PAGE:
[based on a Wrangler 2.8 diesel - 2012] As you might expect for a car of American origin, parts are not particularly cheap. However, there is a well-established dealer network so it should be reasonably easy to track spares down. To give you a guide based on the 2.8 diesel model, an air filter would be around £12-£18 and an oil filter around £8-£24. Front brake pads would be around £35-£8 a set; rear pads around £27-£48. Front brake discs would be around £82 but pricier brands are in the £137-£148 bracket; rear discs are around £85. Wiper blades sit in the £7-£10 bracket. A timing belt is around £40. A water pump is around £54, but pricier brands can be up to £194.
On the Road
Previous Wranglers never had to be very good on road. As long as they didn't shake your fillings out on the way to your surf shack, all would be forgiven once you set a tyre on the rough stuff. But Marlboro men are in short supply these days and to keep this car in customers, Jeep had to appeal beyond those who might use their cars as weekend mountain playthings when it came to developing this 'JK'-series model.
So they started again with the chassis for this car. The JK chassis is 100% stiffer than that of the previous 'TJ'-series model, so the whole thing doesn't bounce about so much on country roads. Extra torsional rigidity and an upgraded five-link suspension system help too. Don't get us wrong, this is no RAV4 but it works a great deal better on the tarmac than something like the Toyota does on the mud. Even more important is the 174bhp 2.8-litre turbo diesel engine that was fitted to virtually all UK Wranglers, though a 3.8-litre V6 petrol unit was also offered.
The diesel offers a hefty 410Nm of torque but the pulling power is available only in quite a narrow band between 2000 and 2600rpm, so you have to swap cogs around the 6-speed manual gearbox quite often to make full use of it. Body roll is not surprisingly greater than you'd find in a 'school run' SUV but you might be surprised to find that it's quite possible to cruise at 80mph and hold a civilised conversation. Cutting to the chase, yes, if you wanted to, you could reasonably happily live with this as an only car.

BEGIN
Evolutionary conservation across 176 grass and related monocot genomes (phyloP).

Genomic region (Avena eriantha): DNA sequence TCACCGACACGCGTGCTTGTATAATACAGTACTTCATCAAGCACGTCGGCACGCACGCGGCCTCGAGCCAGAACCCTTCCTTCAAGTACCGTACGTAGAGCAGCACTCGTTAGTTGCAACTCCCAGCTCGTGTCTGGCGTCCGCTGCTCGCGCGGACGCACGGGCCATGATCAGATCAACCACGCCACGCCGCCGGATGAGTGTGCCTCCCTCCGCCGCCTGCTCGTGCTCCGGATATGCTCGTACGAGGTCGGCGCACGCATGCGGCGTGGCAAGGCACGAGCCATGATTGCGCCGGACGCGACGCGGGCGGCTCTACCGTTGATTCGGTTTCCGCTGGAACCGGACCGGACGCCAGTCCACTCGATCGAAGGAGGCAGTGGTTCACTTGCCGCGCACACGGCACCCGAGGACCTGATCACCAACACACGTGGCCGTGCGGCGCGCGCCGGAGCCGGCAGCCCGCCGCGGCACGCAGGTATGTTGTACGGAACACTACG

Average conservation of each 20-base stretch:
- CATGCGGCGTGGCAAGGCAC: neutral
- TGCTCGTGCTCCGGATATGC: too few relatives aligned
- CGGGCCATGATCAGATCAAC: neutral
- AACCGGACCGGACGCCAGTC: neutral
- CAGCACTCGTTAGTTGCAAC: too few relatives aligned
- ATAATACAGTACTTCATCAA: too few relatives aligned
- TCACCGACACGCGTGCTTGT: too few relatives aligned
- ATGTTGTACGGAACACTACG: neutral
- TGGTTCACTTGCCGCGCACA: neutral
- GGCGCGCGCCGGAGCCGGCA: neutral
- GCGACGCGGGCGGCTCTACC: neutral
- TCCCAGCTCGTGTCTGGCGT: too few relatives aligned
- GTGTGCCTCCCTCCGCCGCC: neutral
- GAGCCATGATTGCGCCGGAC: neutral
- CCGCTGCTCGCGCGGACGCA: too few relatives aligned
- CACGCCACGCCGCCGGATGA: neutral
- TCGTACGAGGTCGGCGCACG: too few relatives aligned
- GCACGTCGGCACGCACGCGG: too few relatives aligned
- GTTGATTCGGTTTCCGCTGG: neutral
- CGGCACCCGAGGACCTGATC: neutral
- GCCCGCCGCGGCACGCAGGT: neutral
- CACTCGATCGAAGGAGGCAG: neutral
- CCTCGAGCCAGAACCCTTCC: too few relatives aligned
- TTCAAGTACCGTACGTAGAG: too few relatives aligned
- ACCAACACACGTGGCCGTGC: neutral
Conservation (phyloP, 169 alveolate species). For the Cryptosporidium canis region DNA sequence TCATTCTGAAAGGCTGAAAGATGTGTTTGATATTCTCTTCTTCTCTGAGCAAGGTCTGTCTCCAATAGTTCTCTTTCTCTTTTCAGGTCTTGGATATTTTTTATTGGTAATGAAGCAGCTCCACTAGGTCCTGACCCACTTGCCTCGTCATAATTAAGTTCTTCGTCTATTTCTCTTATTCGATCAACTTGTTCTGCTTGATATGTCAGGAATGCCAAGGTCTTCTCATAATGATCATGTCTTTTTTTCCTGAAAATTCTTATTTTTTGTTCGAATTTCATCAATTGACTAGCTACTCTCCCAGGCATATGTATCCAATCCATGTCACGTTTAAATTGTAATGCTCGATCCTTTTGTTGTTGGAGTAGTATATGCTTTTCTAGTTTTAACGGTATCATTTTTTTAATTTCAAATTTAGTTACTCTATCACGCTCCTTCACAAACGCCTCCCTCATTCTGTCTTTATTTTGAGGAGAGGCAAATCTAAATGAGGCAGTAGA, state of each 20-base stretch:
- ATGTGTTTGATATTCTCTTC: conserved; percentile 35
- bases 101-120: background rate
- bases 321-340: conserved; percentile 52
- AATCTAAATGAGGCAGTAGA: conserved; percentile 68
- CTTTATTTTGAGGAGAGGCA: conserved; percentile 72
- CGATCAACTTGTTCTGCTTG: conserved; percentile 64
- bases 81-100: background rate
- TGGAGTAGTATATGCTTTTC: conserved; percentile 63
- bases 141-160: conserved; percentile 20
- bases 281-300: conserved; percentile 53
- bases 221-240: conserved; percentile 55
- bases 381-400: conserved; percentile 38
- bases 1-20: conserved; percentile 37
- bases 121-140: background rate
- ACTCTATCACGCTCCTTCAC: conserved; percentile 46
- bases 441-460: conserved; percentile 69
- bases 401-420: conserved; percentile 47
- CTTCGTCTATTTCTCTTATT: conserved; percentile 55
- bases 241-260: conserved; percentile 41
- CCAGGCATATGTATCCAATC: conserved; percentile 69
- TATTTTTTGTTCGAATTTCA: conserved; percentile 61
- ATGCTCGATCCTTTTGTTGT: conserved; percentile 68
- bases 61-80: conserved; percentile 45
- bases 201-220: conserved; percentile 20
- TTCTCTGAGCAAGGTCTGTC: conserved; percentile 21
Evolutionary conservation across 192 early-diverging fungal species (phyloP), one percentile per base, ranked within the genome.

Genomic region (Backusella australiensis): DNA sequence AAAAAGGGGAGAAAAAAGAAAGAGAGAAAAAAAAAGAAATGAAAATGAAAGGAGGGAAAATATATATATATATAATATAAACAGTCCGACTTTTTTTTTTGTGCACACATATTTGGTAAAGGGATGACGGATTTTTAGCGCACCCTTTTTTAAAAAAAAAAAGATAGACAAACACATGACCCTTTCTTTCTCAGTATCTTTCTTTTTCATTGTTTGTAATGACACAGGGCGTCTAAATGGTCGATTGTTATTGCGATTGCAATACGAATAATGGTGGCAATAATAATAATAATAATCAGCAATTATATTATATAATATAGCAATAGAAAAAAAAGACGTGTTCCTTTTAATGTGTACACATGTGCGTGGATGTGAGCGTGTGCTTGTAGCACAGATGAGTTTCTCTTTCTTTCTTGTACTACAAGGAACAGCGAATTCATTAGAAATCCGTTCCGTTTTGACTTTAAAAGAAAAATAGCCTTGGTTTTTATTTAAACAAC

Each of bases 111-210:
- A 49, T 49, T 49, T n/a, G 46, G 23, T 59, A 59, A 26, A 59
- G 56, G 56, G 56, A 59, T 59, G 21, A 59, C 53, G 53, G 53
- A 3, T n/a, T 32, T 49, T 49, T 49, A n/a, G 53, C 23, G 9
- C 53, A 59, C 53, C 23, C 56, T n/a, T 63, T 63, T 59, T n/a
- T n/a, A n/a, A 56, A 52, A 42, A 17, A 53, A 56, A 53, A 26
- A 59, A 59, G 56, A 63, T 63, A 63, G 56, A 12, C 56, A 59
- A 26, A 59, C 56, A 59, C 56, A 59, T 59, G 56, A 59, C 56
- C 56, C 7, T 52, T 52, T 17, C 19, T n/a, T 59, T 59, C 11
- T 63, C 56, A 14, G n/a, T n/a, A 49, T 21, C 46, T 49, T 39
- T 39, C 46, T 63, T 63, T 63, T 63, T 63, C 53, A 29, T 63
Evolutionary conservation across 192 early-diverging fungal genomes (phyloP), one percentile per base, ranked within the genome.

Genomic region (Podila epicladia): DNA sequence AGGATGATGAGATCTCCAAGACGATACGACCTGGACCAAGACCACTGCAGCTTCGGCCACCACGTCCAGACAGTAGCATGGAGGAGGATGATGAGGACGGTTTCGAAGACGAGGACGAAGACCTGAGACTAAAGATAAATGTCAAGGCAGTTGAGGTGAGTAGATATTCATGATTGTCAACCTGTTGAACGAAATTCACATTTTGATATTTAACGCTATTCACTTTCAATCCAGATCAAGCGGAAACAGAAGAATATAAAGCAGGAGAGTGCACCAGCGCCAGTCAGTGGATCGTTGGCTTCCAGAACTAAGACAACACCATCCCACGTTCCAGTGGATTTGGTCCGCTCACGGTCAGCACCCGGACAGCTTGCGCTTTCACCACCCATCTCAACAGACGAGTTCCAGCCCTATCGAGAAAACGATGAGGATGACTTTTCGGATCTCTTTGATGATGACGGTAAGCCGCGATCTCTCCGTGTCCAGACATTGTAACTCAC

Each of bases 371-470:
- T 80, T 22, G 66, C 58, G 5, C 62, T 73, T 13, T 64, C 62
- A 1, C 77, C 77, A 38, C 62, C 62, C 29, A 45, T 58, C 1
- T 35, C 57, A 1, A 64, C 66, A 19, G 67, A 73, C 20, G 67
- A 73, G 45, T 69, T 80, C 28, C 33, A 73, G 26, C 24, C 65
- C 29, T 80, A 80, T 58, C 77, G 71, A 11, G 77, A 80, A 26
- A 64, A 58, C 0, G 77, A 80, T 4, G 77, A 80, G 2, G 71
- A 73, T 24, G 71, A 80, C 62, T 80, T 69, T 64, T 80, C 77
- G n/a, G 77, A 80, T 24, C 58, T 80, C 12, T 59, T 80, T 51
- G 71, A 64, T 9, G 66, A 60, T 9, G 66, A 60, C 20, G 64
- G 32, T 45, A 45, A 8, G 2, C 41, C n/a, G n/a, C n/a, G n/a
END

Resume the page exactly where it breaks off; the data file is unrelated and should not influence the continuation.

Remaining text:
But if you think that means this Jeep has gone soft for rough terrain work, then you'd be wrong. Switch from two to four wheel drive, make full use of the low range transfer case and you'll find that it's as capable as ever thanks to vast ground clearance, improved approach and departure angles over the old 'TJ' model for steep slopes and a clever brake lock differential system that can slow down a spinning wheel to equalise torque across an axle and so boost traction just when you need it most. The only thing we'd change is the low-mounted rear numberplate, which can be quickly dislodged by proper mud-plugging.
You've still got to be serious about hardcore off-road driving to consider a 'JK'-series Jeep Wrangler - but not quite as serious as you had to be before. The 4-Door model makes a decent fist of providing versatile family transport for the user who doesn't mind making a few sacrifices at the altar of comfort, ride and handling. It's got a style all of its own and its heart and soul remain on the Rubicon Trail rather than on Staples Corner. Thank goodness for that.
Jeep Wrangler 'JK' (2007-2018) review by Jonathan Crouch